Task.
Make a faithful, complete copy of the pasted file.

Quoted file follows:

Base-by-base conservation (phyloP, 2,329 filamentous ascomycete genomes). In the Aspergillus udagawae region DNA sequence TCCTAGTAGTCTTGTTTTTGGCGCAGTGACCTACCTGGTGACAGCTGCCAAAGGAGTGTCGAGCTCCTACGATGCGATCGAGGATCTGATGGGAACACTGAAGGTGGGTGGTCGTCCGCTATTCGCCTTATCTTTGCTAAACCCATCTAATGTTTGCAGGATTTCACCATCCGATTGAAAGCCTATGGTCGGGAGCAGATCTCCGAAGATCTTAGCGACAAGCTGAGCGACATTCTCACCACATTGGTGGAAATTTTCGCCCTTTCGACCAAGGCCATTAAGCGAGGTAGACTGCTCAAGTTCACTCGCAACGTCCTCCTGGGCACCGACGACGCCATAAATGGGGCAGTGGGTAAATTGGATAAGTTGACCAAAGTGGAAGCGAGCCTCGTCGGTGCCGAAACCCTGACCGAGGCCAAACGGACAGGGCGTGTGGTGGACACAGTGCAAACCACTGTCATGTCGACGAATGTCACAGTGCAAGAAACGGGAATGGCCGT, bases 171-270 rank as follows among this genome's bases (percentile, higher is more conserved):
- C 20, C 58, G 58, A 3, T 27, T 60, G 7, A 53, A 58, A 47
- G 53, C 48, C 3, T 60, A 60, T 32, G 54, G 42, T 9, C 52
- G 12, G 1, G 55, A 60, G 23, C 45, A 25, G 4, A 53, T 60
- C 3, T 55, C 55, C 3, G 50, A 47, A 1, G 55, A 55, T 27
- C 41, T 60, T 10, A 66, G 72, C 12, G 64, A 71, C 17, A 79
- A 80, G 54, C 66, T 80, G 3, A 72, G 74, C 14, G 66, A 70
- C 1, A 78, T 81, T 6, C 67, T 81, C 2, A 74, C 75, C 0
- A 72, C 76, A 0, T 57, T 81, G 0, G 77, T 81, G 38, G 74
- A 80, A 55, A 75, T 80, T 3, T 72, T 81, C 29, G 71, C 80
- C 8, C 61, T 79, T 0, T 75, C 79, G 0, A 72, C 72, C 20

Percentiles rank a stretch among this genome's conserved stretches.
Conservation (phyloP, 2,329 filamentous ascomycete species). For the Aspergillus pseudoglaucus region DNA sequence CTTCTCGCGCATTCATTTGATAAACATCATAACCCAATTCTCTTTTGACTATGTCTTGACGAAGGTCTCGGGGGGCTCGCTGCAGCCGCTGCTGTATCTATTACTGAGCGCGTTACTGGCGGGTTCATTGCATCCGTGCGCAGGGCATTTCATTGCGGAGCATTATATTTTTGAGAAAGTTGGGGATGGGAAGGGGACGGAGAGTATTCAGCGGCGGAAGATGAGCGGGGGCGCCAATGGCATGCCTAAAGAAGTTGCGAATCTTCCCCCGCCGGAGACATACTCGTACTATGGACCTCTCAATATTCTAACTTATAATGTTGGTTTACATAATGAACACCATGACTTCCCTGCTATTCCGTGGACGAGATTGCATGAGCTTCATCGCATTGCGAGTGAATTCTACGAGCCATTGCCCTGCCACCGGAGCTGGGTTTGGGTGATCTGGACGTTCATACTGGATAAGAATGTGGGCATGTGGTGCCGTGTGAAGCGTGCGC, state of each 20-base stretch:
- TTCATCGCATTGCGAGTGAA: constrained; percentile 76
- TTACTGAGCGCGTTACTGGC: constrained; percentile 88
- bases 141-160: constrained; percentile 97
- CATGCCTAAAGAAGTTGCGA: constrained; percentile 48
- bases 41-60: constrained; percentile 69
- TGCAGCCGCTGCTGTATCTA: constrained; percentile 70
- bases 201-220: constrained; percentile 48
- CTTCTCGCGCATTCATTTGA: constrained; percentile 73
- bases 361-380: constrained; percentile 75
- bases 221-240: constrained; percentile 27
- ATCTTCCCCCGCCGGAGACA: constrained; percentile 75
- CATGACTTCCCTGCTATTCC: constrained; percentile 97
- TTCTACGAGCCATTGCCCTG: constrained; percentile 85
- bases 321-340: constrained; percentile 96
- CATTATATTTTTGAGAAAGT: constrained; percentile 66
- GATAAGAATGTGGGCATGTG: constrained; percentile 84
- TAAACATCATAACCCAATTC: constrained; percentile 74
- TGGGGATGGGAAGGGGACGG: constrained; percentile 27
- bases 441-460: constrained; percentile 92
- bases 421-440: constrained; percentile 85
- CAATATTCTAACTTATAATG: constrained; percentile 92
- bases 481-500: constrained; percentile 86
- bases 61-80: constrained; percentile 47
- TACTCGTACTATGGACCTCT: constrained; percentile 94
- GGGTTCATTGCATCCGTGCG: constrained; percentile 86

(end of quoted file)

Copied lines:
Base-by-base conservation (phyloP, 2,329 filamentous ascomycete genomes). In the Aspergillus udagawae region DNA sequence TCCTAGTAGTCTTGTTTTTGGCGCAGTGACCTACCTGGTGACAGCTGCCAAAGGAGTGTCGAGCTCCTACGATGCGATCGAGGATCTGATGGGAACACTGAAGGTGGGTGGTCGTCCGCTATTCGCCTTATCTTTGCTAAACCCATCTAATGTTTGCAGGATTTCACCATCCGATTGAAAGCCTATGGTCGGGAGCAGATCTCCGAAGATCTTAGCGACAAGCTGAGCGACATTCTCACCACATTGGTGGAAATTTTCGCCCTTTCGACCAAGGCCATTAAGCGAGGTAGACTGCTCAAGTTCACTCGCAACGTCCTCCTGGGCACCGACGACGCCATAAATGGGGCAGTGGGTAAATTGGATAAGTTGACCAAAGTGGAAGCGAGCCTCGTCGGTGCCGAAACCCTGACCGAGGCCAAACGGACAGGGCGTGTGGTGGACACAGTGCAAACCACTGTCATGTCGACGAATGTCACAGTGCAAGAAACGGGAATGGCCGT, bases 171-270 rank as follows among this genome's bases (percentile, higher is more conserved):
- C 20, C 58, G 58, A 3, T 27, T 60, G 7, A 53, A 58, A 47
- G 53, C 48, C 3, T 60, A 60, T 32, G 54, G 42, T 9, C 52
- G 12, G 1, G 55, A 60, G 23, C 45, A 25, G 4, A 53, T 60
- C 3, T 55, C 55, C 3, G 50, A 47, A 1, G 55, A 55, T 27
- C 41, T 60, T 10, A 66, G 72, C 12, G 64, A 71, C 17, A 79
- A 80, G 54, C 66, T 80, G 3, A 72, G 74, C 14, G 66, A 70
- C 1, A 78, T 81, T 6, C 67, T 81, C 2, A 74, C 75, C 0
- A 72, C 76, A 0, T 57, T 81, G 0, G 77, T 81, G 38, G 74
- A 80, A 55, A 75, T 80, T 3, T 72, T 81, C 29, G 71, C 80
- C 8, C 61, T 79, T 0, T 75, C 79, G 0, A 72, C 72, C 20

Percentiles rank a stretch among this genome's conserved stretches.
Conservation (phyloP, 2,329 filamentous ascomycete species). For the Aspergillus pseudoglaucus region DNA sequence CTTCTCGCGCATTCATTTGATAAACATCATAACCCAATTCTCTTTTGACTATGTCTTGACGAAGGTCTCGGGGGGCTCGCTGCAGCCGCTGCTGTATCTATTACTGAGCGCGTTACTGGCGGGTTCATTGCATCCGTGCGCAGGGCATTTCATTGCGGAGCATTATATTTTTGAGAAAGTTGGGGATGGGAAGGGGACGGAGAGTATTCAGCGGCGGAAGATGAGCGGGGGCGCCAATGGCATGCCTAAAGAAGTTGCGAATCTTCCCCCGCCGGAGACATACTCGTACTATGGACCTCTCAATATTCTAACTTATAATGTTGGTTTACATAATGAACACCATGACTTCCCTGCTATTCCGTGGACGAGATTGCATGAGCTTCATCGCATTGCGAGTGAATTCTACGAGCCATTGCCCTGCCACCGGAGCTGGGTTTGGGTGATCTGGACGTTCATACTGGATAAGAATGTGGGCATGTGGTGCCGTGTGAAGCGTGCGC, state of each 20-base stretch:
- TTCATCGCATTGCGAGTGAA: constrained; percentile 76
- TTACTGAGCGCGTTACTGGC: constrained; percentile 88
- bases 141-160: constrained; percentile 97
- CATGCCTAAAGAAGTTGCGA: constrained; percentile 48
- bases 41-60: constrained; percentile 69
- TGCAGCCGCTGCTGTATCTA: constrained; percentile 70
- bases 201-220: constrained; percentile 48
- CTTCTCGCGCATTCATTTGA: constrained; percentile 73
- bases 361-380: constrained; percentile 75
- bases 221-240: constrained; percentile 27
- ATCTTCCCCCGCCGGAGACA: constrained; percentile 75
- CATGACTTCCCTGCTATTCC: constrained; percentile 97
- TTCTACGAGCCATTGCCCTG: constrained; percentile 85
- bases 321-340: constrained; percentile 96
- CATTATATTTTTGAGAAAGT: constrained; percentile 66
- GATAAGAATGTGGGCATGTG: constrained; percentile 84
- TAAACATCATAACCCAATTC: constrained; percentile 74
- TGGGGATGGGAAGGGGACGG: constrained; percentile 27
- bases 441-460: constrained; percentile 92
- bases 421-440: constrained; percentile 85
- CAATATTCTAACTTATAATG: constrained; percentile 92
- bases 481-500: constrained; percentile 86
- bases 61-80: constrained; percentile 47
- TACTCGTACTATGGACCTCT: constrained; percentile 94
- GGGTTCATTGCATCCGTGCG: constrained; percentile 86